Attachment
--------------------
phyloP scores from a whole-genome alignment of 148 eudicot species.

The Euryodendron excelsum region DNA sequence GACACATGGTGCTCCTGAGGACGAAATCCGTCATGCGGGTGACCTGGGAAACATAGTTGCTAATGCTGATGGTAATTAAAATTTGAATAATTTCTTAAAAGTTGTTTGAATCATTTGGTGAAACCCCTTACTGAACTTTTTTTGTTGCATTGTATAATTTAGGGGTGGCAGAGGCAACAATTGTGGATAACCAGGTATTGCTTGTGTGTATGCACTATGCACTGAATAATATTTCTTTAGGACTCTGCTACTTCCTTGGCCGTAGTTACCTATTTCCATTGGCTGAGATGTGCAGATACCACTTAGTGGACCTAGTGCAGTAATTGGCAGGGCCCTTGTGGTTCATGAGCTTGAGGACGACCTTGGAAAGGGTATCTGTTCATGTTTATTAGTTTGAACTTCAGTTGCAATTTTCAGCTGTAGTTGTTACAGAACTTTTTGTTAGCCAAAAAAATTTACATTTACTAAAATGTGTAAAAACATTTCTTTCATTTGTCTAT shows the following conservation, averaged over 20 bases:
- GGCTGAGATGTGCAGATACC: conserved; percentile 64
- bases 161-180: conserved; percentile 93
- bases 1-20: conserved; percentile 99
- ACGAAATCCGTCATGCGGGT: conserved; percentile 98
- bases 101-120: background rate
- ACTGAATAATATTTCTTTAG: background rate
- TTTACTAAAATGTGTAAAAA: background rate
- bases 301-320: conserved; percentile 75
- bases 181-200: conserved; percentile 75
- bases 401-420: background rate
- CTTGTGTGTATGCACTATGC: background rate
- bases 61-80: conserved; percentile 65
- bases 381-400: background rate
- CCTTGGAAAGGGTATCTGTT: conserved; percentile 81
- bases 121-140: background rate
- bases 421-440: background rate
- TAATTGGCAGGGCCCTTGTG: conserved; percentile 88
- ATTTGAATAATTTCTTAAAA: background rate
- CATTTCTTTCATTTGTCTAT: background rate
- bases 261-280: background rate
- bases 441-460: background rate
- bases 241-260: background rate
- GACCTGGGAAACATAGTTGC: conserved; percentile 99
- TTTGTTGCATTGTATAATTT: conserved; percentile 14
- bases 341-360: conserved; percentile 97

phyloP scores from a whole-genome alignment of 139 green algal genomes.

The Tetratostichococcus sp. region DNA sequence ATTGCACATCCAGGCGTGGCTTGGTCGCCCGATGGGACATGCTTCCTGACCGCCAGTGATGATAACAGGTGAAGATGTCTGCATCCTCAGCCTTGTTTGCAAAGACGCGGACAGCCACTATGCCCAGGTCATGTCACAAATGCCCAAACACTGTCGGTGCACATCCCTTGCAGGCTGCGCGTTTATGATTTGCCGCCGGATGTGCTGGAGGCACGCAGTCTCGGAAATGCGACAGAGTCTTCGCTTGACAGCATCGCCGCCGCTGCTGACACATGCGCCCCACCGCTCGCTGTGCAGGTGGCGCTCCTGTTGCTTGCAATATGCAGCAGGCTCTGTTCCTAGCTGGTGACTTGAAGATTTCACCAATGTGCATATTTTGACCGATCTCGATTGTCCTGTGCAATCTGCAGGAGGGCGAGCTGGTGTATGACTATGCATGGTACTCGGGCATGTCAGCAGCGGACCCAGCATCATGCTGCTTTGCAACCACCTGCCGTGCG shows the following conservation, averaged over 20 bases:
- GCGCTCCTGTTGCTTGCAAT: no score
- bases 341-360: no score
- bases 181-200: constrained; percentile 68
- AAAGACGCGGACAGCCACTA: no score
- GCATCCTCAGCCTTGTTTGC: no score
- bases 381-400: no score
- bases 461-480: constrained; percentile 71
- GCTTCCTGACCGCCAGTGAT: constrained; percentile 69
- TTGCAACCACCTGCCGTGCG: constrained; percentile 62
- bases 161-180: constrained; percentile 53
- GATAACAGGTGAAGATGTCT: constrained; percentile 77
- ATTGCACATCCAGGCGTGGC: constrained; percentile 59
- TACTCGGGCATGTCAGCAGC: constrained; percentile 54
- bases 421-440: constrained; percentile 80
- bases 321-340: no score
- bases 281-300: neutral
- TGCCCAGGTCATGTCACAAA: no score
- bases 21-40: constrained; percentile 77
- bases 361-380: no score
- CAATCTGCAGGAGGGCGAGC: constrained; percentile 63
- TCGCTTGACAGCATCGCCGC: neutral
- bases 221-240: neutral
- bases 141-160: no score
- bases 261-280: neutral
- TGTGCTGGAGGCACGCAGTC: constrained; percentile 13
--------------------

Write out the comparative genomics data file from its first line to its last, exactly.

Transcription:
phyloP scores from a whole-genome alignment of 148 eudicot species.

The Euryodendron excelsum region DNA sequence GACACATGGTGCTCCTGAGGACGAAATCCGTCATGCGGGTGACCTGGGAAACATAGTTGCTAATGCTGATGGTAATTAAAATTTGAATAATTTCTTAAAAGTTGTTTGAATCATTTGGTGAAACCCCTTACTGAACTTTTTTTGTTGCATTGTATAATTTAGGGGTGGCAGAGGCAACAATTGTGGATAACCAGGTATTGCTTGTGTGTATGCACTATGCACTGAATAATATTTCTTTAGGACTCTGCTACTTCCTTGGCCGTAGTTACCTATTTCCATTGGCTGAGATGTGCAGATACCACTTAGTGGACCTAGTGCAGTAATTGGCAGGGCCCTTGTGGTTCATGAGCTTGAGGACGACCTTGGAAAGGGTATCTGTTCATGTTTATTAGTTTGAACTTCAGTTGCAATTTTCAGCTGTAGTTGTTACAGAACTTTTTGTTAGCCAAAAAAATTTACATTTACTAAAATGTGTAAAAACATTTCTTTCATTTGTCTAT shows the following conservation, averaged over 20 bases:
- GGCTGAGATGTGCAGATACC: conserved; percentile 64
- bases 161-180: conserved; percentile 93
- bases 1-20: conserved; percentile 99
- ACGAAATCCGTCATGCGGGT: conserved; percentile 98
- bases 101-120: background rate
- ACTGAATAATATTTCTTTAG: background rate
- TTTACTAAAATGTGTAAAAA: background rate
- bases 301-320: conserved; percentile 75
- bases 181-200: conserved; percentile 75
- bases 401-420: background rate
- CTTGTGTGTATGCACTATGC: background rate
- bases 61-80: conserved; percentile 65
- bases 381-400: background rate
- CCTTGGAAAGGGTATCTGTT: conserved; percentile 81
- bases 121-140: background rate
- bases 421-440: background rate
- TAATTGGCAGGGCCCTTGTG: conserved; percentile 88
- ATTTGAATAATTTCTTAAAA: background rate
- CATTTCTTTCATTTGTCTAT: background rate
- bases 261-280: background rate
- bases 441-460: background rate
- bases 241-260: background rate
- GACCTGGGAAACATAGTTGC: conserved; percentile 99
- TTTGTTGCATTGTATAATTT: conserved; percentile 14
- bases 341-360: conserved; percentile 97

phyloP scores from a whole-genome alignment of 139 green algal genomes.

The Tetratostichococcus sp. region DNA sequence ATTGCACATCCAGGCGTGGCTTGGTCGCCCGATGGGACATGCTTCCTGACCGCCAGTGATGATAACAGGTGAAGATGTCTGCATCCTCAGCCTTGTTTGCAAAGACGCGGACAGCCACTATGCCCAGGTCATGTCACAAATGCCCAAACACTGTCGGTGCACATCCCTTGCAGGCTGCGCGTTTATGATTTGCCGCCGGATGTGCTGGAGGCACGCAGTCTCGGAAATGCGACAGAGTCTTCGCTTGACAGCATCGCCGCCGCTGCTGACACATGCGCCCCACCGCTCGCTGTGCAGGTGGCGCTCCTGTTGCTTGCAATATGCAGCAGGCTCTGTTCCTAGCTGGTGACTTGAAGATTTCACCAATGTGCATATTTTGACCGATCTCGATTGTCCTGTGCAATCTGCAGGAGGGCGAGCTGGTGTATGACTATGCATGGTACTCGGGCATGTCAGCAGCGGACCCAGCATCATGCTGCTTTGCAACCACCTGCCGTGCG shows the following conservation, averaged over 20 bases:
- GCGCTCCTGTTGCTTGCAAT: no score
- bases 341-360: no score
- bases 181-200: constrained; percentile 68
- AAAGACGCGGACAGCCACTA: no score
- GCATCCTCAGCCTTGTTTGC: no score
- bases 381-400: no score
- bases 461-480: constrained; percentile 71
- GCTTCCTGACCGCCAGTGAT: constrained; percentile 69
- TTGCAACCACCTGCCGTGCG: constrained; percentile 62
- bases 161-180: constrained; percentile 53
- GATAACAGGTGAAGATGTCT: constrained; percentile 77
- ATTGCACATCCAGGCGTGGC: constrained; percentile 59
- TACTCGGGCATGTCAGCAGC: constrained; percentile 54
- bases 421-440: constrained; percentile 80
- bases 321-340: no score
- bases 281-300: neutral
- TGCCCAGGTCATGTCACAAA: no score
- bases 21-40: constrained; percentile 77
- bases 361-380: no score
- CAATCTGCAGGAGGGCGAGC: constrained; percentile 63
- TCGCTTGACAGCATCGCCGC: neutral
- bases 221-240: neutral
- bases 141-160: no score
- bases 261-280: neutral
- TGTGCTGGAGGCACGCAGTC: constrained; percentile 13